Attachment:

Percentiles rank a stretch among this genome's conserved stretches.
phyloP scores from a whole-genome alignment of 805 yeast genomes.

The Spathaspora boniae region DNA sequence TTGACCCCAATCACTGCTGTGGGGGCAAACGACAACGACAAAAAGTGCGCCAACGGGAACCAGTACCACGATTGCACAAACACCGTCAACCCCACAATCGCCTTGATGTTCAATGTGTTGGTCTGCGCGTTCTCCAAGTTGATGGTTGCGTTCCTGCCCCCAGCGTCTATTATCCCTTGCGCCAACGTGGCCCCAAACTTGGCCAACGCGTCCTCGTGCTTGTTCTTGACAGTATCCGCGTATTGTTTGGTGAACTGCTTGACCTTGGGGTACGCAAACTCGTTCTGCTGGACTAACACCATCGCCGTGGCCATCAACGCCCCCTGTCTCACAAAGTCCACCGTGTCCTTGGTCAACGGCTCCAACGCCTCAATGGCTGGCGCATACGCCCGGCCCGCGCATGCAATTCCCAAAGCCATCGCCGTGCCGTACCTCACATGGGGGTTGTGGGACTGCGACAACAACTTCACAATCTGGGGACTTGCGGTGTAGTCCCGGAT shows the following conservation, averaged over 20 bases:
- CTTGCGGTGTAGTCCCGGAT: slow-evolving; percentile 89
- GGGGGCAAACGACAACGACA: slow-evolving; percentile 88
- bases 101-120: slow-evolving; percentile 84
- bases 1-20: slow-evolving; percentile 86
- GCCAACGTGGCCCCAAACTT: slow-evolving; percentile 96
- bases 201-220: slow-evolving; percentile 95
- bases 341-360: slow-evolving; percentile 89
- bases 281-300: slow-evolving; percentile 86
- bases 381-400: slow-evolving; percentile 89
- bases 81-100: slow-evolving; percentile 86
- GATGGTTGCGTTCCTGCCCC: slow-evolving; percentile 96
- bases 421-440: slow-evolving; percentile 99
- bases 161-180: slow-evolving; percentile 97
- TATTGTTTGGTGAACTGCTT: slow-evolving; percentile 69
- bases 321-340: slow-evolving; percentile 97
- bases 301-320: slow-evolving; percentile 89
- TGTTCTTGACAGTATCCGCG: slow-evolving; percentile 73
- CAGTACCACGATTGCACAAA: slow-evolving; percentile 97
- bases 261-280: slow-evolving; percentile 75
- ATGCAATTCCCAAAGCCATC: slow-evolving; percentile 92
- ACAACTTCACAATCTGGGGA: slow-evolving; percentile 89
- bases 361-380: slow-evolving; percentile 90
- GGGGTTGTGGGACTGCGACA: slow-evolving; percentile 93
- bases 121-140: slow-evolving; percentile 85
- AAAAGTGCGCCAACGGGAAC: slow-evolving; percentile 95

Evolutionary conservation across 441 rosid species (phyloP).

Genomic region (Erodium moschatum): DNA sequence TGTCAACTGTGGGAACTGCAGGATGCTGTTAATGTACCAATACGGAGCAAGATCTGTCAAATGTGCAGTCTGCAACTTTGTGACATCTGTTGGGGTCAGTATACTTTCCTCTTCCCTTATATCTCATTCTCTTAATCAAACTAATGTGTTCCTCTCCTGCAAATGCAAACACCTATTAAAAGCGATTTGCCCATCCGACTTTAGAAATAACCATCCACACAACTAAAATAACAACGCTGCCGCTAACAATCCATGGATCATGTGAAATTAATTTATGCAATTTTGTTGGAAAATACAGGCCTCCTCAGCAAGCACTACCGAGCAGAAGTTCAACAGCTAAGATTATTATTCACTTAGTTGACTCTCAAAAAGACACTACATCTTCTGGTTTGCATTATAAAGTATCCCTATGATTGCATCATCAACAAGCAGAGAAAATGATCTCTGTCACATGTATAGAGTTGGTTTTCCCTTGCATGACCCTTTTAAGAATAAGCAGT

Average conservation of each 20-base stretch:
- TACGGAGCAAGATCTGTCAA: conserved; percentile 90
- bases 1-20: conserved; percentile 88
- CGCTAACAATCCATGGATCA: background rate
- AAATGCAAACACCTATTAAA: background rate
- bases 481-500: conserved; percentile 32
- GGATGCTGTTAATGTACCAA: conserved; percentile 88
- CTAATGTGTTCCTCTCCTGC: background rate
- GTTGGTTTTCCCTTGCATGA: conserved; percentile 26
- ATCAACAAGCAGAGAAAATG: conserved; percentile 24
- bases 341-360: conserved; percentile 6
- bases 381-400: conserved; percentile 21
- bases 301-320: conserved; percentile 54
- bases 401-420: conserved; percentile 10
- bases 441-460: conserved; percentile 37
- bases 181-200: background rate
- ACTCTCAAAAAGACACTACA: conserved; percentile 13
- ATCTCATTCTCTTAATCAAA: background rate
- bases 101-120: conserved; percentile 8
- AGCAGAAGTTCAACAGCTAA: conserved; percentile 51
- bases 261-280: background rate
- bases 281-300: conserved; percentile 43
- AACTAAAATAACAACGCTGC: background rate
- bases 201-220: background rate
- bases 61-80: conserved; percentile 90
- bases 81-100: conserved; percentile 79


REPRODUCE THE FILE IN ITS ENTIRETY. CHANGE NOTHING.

Percentiles rank a stretch among this genome's conserved stretches.
phyloP scores from a whole-genome alignment of 805 yeast genomes.

The Spathaspora boniae region DNA sequence TTGACCCCAATCACTGCTGTGGGGGCAAACGACAACGACAAAAAGTGCGCCAACGGGAACCAGTACCACGATTGCACAAACACCGTCAACCCCACAATCGCCTTGATGTTCAATGTGTTGGTCTGCGCGTTCTCCAAGTTGATGGTTGCGTTCCTGCCCCCAGCGTCTATTATCCCTTGCGCCAACGTGGCCCCAAACTTGGCCAACGCGTCCTCGTGCTTGTTCTTGACAGTATCCGCGTATTGTTTGGTGAACTGCTTGACCTTGGGGTACGCAAACTCGTTCTGCTGGACTAACACCATCGCCGTGGCCATCAACGCCCCCTGTCTCACAAAGTCCACCGTGTCCTTGGTCAACGGCTCCAACGCCTCAATGGCTGGCGCATACGCCCGGCCCGCGCATGCAATTCCCAAAGCCATCGCCGTGCCGTACCTCACATGGGGGTTGTGGGACTGCGACAACAACTTCACAATCTGGGGACTTGCGGTGTAGTCCCGGAT shows the following conservation, averaged over 20 bases:
- CTTGCGGTGTAGTCCCGGAT: slow-evolving; percentile 89
- GGGGGCAAACGACAACGACA: slow-evolving; percentile 88
- bases 101-120: slow-evolving; percentile 84
- bases 1-20: slow-evolving; percentile 86
- GCCAACGTGGCCCCAAACTT: slow-evolving; percentile 96
- bases 201-220: slow-evolving; percentile 95
- bases 341-360: slow-evolving; percentile 89
- bases 281-300: slow-evolving; percentile 86
- bases 381-400: slow-evolving; percentile 89
- bases 81-100: slow-evolving; percentile 86
- GATGGTTGCGTTCCTGCCCC: slow-evolving; percentile 96
- bases 421-440: slow-evolving; percentile 99
- bases 161-180: slow-evolving; percentile 97
- TATTGTTTGGTGAACTGCTT: slow-evolving; percentile 69
- bases 321-340: slow-evolving; percentile 97
- bases 301-320: slow-evolving; percentile 89
- TGTTCTTGACAGTATCCGCG: slow-evolving; percentile 73
- CAGTACCACGATTGCACAAA: slow-evolving; percentile 97
- bases 261-280: slow-evolving; percentile 75
- ATGCAATTCCCAAAGCCATC: slow-evolving; percentile 92
- ACAACTTCACAATCTGGGGA: slow-evolving; percentile 89
- bases 361-380: slow-evolving; percentile 90
- GGGGTTGTGGGACTGCGACA: slow-evolving; percentile 93
- bases 121-140: slow-evolving; percentile 85
- AAAAGTGCGCCAACGGGAAC: slow-evolving; percentile 95

Evolutionary conservation across 441 rosid species (phyloP).

Genomic region (Erodium moschatum): DNA sequence TGTCAACTGTGGGAACTGCAGGATGCTGTTAATGTACCAATACGGAGCAAGATCTGTCAAATGTGCAGTCTGCAACTTTGTGACATCTGTTGGGGTCAGTATACTTTCCTCTTCCCTTATATCTCATTCTCTTAATCAAACTAATGTGTTCCTCTCCTGCAAATGCAAACACCTATTAAAAGCGATTTGCCCATCCGACTTTAGAAATAACCATCCACACAACTAAAATAACAACGCTGCCGCTAACAATCCATGGATCATGTGAAATTAATTTATGCAATTTTGTTGGAAAATACAGGCCTCCTCAGCAAGCACTACCGAGCAGAAGTTCAACAGCTAAGATTATTATTCACTTAGTTGACTCTCAAAAAGACACTACATCTTCTGGTTTGCATTATAAAGTATCCCTATGATTGCATCATCAACAAGCAGAGAAAATGATCTCTGTCACATGTATAGAGTTGGTTTTCCCTTGCATGACCCTTTTAAGAATAAGCAGT

Average conservation of each 20-base stretch:
- TACGGAGCAAGATCTGTCAA: conserved; percentile 90
- bases 1-20: conserved; percentile 88
- CGCTAACAATCCATGGATCA: background rate
- AAATGCAAACACCTATTAAA: background rate
- bases 481-500: conserved; percentile 32
- GGATGCTGTTAATGTACCAA: conserved; percentile 88
- CTAATGTGTTCCTCTCCTGC: background rate
- GTTGGTTTTCCCTTGCATGA: conserved; percentile 26
- ATCAACAAGCAGAGAAAATG: conserved; percentile 24
- bases 341-360: conserved; percentile 6
- bases 381-400: conserved; percentile 21
- bases 301-320: conserved; percentile 54
- bases 401-420: conserved; percentile 10
- bases 441-460: conserved; percentile 37
- bases 181-200: background rate
- ACTCTCAAAAAGACACTACA: conserved; percentile 13
- ATCTCATTCTCTTAATCAAA: background rate
- bases 101-120: conserved; percentile 8
- AGCAGAAGTTCAACAGCTAA: conserved; percentile 51
- bases 261-280: background rate
- bases 281-300: conserved; percentile 43
- AACTAAAATAACAACGCTGC: background rate
- bases 201-220: background rate
- bases 61-80: conserved; percentile 90
- bases 81-100: conserved; percentile 79